June 22, 2018
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Court’s liaison not new to State House

Mary Ann Lynch is Director of Court Information for the State of Maine. Photographed at Bangor High School October 29,2008. Buy Photo
By Judy Harrison, BDN Staff

BANGOR, Maine — Counting the new job she started last week in the Administrative Office of the Courts, Mary Ann Lynch has worked in — or in association with — every branch of state government.

Lynch, 53, of Cape Elizabeth is the Maine judiciary’s new public information officer. She is the liaison to the news media and the State House.

She replaces Edward Kelleher, a former Bangor legislator, who for many years served as the court’s liaison to the State House and the governor’s office. He retired in January, according to Court Administrator James “Ted” Glessner.

Glessner has served as the court system’s contact person for the media, but it was a duty added on to his many other duties. Kelleher’s former position was redefined to include the media.

“I will be providing information to the Legislature, the governor, the press and internally in the court system,” Lynch said Wednesday at Bangor High School, where the Maine Supreme Judicial Court convened. “I’m hoping to deliver information in a better way.”

Lynch’s tour in government began in 1979 just after she graduated from the University of Southern Maine in Portland. She worked as an assistant to Gov. Joseph Brennan. She helped coordinate gubernatorial appointments.

In 1984, Lynch graduated from the University of Maine School of Law in Portland and went to work for one of the city’s largest law firms. Her duties there included lobbying legislators and representing clients before the Maine Public Utilities Commission.

Lynch worked for Maine Yankee Atomic Power Co. in Wiscasset from 1990 to 2000, including during the plant’s decommissioning. As vice president for law and government affairs, she was responsible for legal, audit, public and government affairs, internal and external communication functions, human resources and the Maine Yankee Information Center.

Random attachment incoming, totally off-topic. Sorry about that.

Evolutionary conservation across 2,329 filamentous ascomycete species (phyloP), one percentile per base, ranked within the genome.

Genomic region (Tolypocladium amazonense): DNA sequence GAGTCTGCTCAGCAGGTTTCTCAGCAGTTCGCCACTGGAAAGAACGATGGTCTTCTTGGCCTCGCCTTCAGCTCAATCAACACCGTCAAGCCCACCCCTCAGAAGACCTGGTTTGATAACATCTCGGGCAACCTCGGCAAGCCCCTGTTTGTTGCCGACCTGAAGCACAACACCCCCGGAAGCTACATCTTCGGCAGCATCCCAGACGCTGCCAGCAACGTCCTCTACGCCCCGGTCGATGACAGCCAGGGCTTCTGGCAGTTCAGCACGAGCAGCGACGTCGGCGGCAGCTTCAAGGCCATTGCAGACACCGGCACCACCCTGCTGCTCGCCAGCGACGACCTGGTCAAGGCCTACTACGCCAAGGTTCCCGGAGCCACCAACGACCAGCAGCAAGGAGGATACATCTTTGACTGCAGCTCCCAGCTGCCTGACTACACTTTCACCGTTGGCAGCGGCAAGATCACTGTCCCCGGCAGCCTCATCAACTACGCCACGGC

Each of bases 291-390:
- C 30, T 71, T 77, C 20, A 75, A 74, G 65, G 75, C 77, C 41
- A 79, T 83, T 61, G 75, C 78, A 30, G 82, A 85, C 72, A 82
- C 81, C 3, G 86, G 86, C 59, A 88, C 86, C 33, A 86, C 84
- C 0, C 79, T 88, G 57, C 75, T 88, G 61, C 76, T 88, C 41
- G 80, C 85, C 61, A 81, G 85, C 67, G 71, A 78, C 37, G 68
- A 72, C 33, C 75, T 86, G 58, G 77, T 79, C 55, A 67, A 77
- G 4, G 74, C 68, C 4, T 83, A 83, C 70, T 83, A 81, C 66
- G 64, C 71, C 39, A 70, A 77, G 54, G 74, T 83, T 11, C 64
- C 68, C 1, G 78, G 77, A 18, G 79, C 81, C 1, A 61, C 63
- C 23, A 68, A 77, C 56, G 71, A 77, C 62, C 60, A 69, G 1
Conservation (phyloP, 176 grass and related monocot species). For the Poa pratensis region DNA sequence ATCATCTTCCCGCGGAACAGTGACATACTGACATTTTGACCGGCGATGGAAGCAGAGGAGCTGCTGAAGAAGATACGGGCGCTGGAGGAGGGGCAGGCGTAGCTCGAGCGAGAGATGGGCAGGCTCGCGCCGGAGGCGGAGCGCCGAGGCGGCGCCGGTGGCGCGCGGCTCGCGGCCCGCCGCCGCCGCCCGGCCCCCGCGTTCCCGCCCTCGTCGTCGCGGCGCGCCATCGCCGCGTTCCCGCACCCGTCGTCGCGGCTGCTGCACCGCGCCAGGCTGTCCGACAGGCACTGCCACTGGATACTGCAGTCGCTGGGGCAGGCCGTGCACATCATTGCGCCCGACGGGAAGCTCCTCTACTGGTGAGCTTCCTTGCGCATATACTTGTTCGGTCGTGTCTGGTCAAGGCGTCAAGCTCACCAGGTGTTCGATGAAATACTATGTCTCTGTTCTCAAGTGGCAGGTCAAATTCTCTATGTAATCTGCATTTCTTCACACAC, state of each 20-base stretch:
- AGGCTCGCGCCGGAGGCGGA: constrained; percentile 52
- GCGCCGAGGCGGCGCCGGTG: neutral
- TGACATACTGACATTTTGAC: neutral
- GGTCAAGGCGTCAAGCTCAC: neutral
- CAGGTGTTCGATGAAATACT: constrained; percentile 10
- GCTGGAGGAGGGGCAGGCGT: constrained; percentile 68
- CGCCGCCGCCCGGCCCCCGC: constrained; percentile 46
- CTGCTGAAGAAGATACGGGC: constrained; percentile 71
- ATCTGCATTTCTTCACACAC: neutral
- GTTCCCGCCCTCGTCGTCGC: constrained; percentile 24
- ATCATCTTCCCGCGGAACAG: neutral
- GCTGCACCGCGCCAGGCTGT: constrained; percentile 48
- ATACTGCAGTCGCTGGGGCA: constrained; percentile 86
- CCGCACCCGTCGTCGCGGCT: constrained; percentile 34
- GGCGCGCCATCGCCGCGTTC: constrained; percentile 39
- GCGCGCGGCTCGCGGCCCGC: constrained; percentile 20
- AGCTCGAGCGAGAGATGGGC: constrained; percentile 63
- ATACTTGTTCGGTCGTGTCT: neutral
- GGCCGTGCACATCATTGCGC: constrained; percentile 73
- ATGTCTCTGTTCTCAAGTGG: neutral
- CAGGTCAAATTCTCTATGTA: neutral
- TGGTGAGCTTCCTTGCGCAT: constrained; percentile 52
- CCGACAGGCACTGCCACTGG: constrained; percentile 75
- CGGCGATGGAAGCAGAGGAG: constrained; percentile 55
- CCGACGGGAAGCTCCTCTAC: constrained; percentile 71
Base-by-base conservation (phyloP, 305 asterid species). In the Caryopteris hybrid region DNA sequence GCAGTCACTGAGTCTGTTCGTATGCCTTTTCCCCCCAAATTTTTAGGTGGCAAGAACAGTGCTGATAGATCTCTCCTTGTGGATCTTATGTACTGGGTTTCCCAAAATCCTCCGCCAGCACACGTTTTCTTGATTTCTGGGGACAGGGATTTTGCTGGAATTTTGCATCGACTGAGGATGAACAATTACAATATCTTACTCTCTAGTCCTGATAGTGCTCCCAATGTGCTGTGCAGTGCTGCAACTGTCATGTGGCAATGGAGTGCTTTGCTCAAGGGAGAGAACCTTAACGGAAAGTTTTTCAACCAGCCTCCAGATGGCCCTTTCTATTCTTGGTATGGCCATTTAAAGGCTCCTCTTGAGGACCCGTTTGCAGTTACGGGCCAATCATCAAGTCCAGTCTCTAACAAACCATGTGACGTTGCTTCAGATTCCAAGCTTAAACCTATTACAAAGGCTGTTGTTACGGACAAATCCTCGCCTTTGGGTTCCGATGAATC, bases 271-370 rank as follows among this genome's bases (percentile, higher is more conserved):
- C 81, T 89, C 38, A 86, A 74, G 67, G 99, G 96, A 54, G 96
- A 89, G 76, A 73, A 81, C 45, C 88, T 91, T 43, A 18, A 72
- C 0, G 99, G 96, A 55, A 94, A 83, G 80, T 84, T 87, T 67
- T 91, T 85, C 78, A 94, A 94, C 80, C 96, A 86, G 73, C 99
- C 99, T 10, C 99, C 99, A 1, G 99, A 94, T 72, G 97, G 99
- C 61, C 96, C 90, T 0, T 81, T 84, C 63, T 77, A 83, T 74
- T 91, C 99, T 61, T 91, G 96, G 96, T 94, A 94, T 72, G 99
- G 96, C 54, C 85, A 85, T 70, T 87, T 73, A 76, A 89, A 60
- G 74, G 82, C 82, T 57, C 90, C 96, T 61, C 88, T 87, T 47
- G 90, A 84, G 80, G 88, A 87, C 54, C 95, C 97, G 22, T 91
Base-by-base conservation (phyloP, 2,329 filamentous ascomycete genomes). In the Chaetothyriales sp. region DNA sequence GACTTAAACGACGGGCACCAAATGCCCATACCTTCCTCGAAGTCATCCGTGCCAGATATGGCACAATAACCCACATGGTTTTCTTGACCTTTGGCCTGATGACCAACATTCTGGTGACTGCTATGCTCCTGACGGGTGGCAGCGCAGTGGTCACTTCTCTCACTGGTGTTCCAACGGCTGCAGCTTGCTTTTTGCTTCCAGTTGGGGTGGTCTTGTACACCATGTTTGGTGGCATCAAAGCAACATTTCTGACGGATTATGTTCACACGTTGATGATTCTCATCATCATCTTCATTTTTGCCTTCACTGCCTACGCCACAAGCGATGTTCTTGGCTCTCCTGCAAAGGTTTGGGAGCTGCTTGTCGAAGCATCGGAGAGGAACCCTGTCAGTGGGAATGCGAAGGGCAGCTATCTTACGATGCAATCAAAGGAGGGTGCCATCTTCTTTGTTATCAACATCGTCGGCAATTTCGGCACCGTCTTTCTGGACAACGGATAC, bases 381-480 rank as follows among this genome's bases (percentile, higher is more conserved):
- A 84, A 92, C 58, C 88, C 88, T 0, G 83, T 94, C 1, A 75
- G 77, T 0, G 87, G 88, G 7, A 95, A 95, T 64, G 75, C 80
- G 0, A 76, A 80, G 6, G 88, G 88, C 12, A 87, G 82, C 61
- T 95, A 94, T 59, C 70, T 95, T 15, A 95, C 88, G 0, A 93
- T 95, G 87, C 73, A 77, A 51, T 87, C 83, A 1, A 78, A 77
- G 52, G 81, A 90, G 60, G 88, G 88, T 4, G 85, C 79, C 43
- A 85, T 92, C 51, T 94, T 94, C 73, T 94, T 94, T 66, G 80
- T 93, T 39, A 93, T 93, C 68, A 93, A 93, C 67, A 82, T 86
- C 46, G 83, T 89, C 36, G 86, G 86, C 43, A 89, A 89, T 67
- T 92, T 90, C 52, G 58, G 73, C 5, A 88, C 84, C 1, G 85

“Other states have people who do outreach to the public and the media,” Maine Supreme Court Justice Andrew M. Mead said Wednesday of Lynch’s duties. “She’ll be our face to the public, the Legislature and the media. She’ll also be our ears and mouth.” Mead has served on a standing committee on the media and the courts. One of the recommendations that came out of a series of meetings among representatives of the state’s daily newspapers, broadcasters, judges and lawyers was the need for a liaison between the courts and the media.

Although there is a hiring freeze in the court system, Glessner said a rare exception was made due to the judiciary branch’s need to have a presence in the State House. The cost of the position, including salary and benefits, is about $90,000, he said Wednesday.

“It really was difficult to maintain effective communications with the other two branches without having someone on site,” he said. “We took [Kelleher’s] old job and included some broader responsibilities.” Currently, there are about 50 vacant positions in the judiciary, all of them south of Augusta, according to Glessner.

During her first two weeks on the job, Lynch traveled to several high schools as part of the supreme court’s fall education tour. She also serves as a town councilor in Cape Elizabeth, where she and her husband, Gregg H. Ginn, have raised four sons.



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